You’d have more time for self-analysis on Ethiopian Airlines Flight 302 out of Addis Ababa, in March 2019. Or on Lion Air Flight 610 in Indonesia in October 2018. Or Lufthansa’s Germanwings Flight  9525 deliberately flown into a peak in the Alps in 2015.

            You’d have the most time on Malaysia Airlines Flight 370, which disappeared in March 2014 while flying from Kuala Lumpur to Beijing, apparently diverted over the Indian Ocean until it ran out of fuel.

 

If it happened to me…

            The popular assumption is that the cabin would be filled with screaming, panicking passengers.

            I’m not so sure. Twice, perhaps three times, I’ve been in situations where I expected to die within seconds. I didn’t, obviously. But I don’t recall panic. What I remember is, if you’ll pardon the pun, a deathly calm.

            A couple of friends -- one riding a plane abruptly recalled for a bomb threat, one who had a near-death medical experience -- confirm that feeling.

            When there’s nothing you can do, whatever happens is okay. Not welcome, but okay.

            Maybe it’s wishful thinking. Maybe I just don’t want to think of my own final moments being a long-drawn-out scream.

            I like to think that if it happened to me, I could go out thinking it’s been a good life, thank you.

*******************************************************

Copyright © 2020 by Jim Taylor. Non-profit use in congregations and study groups encouraged; links from other blogs welcomed; all other rights reserved.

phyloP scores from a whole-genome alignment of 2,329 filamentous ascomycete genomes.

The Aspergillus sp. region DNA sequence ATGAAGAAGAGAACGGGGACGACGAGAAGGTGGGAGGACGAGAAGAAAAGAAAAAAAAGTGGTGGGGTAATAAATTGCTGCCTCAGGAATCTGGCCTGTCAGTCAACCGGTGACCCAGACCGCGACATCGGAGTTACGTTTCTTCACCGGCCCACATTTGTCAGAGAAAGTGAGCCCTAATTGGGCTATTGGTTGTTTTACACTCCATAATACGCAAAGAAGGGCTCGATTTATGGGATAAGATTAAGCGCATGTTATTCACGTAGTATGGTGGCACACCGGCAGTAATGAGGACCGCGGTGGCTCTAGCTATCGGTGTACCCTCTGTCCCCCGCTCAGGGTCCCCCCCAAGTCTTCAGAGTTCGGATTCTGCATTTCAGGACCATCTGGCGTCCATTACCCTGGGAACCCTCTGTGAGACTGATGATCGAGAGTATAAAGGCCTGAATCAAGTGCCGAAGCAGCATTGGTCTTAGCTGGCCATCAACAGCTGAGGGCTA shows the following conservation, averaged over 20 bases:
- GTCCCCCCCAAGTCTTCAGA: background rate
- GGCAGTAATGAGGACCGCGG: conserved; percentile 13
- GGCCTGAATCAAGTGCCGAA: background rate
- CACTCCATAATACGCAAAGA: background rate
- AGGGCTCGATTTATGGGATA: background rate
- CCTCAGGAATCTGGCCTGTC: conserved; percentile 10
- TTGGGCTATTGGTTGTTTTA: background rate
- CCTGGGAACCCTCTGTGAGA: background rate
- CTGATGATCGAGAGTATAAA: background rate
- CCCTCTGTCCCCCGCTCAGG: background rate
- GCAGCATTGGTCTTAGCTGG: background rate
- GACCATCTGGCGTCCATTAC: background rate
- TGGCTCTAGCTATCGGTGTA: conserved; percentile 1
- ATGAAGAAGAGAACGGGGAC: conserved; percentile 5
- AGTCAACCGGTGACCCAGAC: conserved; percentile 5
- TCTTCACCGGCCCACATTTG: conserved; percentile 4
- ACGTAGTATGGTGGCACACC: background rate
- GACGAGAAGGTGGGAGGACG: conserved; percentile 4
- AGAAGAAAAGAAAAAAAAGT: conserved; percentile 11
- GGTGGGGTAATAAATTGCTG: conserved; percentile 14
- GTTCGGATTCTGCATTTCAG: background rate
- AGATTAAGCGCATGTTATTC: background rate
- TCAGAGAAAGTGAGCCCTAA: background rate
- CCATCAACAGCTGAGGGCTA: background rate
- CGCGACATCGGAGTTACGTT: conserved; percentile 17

To send comments, to subscribe, or to unsubscribe, write jimt@quixotic.ca

********************************************************

 

YOUR TURN

 

It was pure coincidence that I should write about U.S. interference in other  governments just before the extra-judicial murder of General Qassem Suleimani in Iraq. 

            Cliff Boldt didn’t overlook it, though. “And when you have a president ordering the assassination of a person whose values and objectives ae quite different from his?” he wrote. “We live in scary time.  Thanks for raising this issue.”

 

Sharon Adams felt helpless: “I wish it weren’t so, but unfortunately the shoe fits. Each time [the U.S. gets involved] the people of the region are impacted negatively, just as our own country is in various ways from our ties with the juggernaut. Our military personnel will undoubtedly be impacted by this latest move.

            “Prayers arising, as I have no clue what else to do to effect any change at that level.”

 

Vera Gottlieb summarized my theme in very few words: “Wherever the US goes, shit is sure to follow. It hasn’t failed yet…”

 

“A thought-provoking column!” Tom Watson wrote. “Your statement ‘I’m not blaming ordinary Americans. Nor any political party in America,’ seems right. But, what is it then that keeps successive political regimes believing they have a right to meddle in the affairs of other nations who happen to be a thorn in the Imperial vulture's foot at the moment? The anonymous author of A Warming wrestles with the essential question: Is Donald Trump an aberration or does he, in fact, reflect the people whom he governs? It reminds me of an old Pogo cartoon saying: ‘We have met the enemy and he is us.’”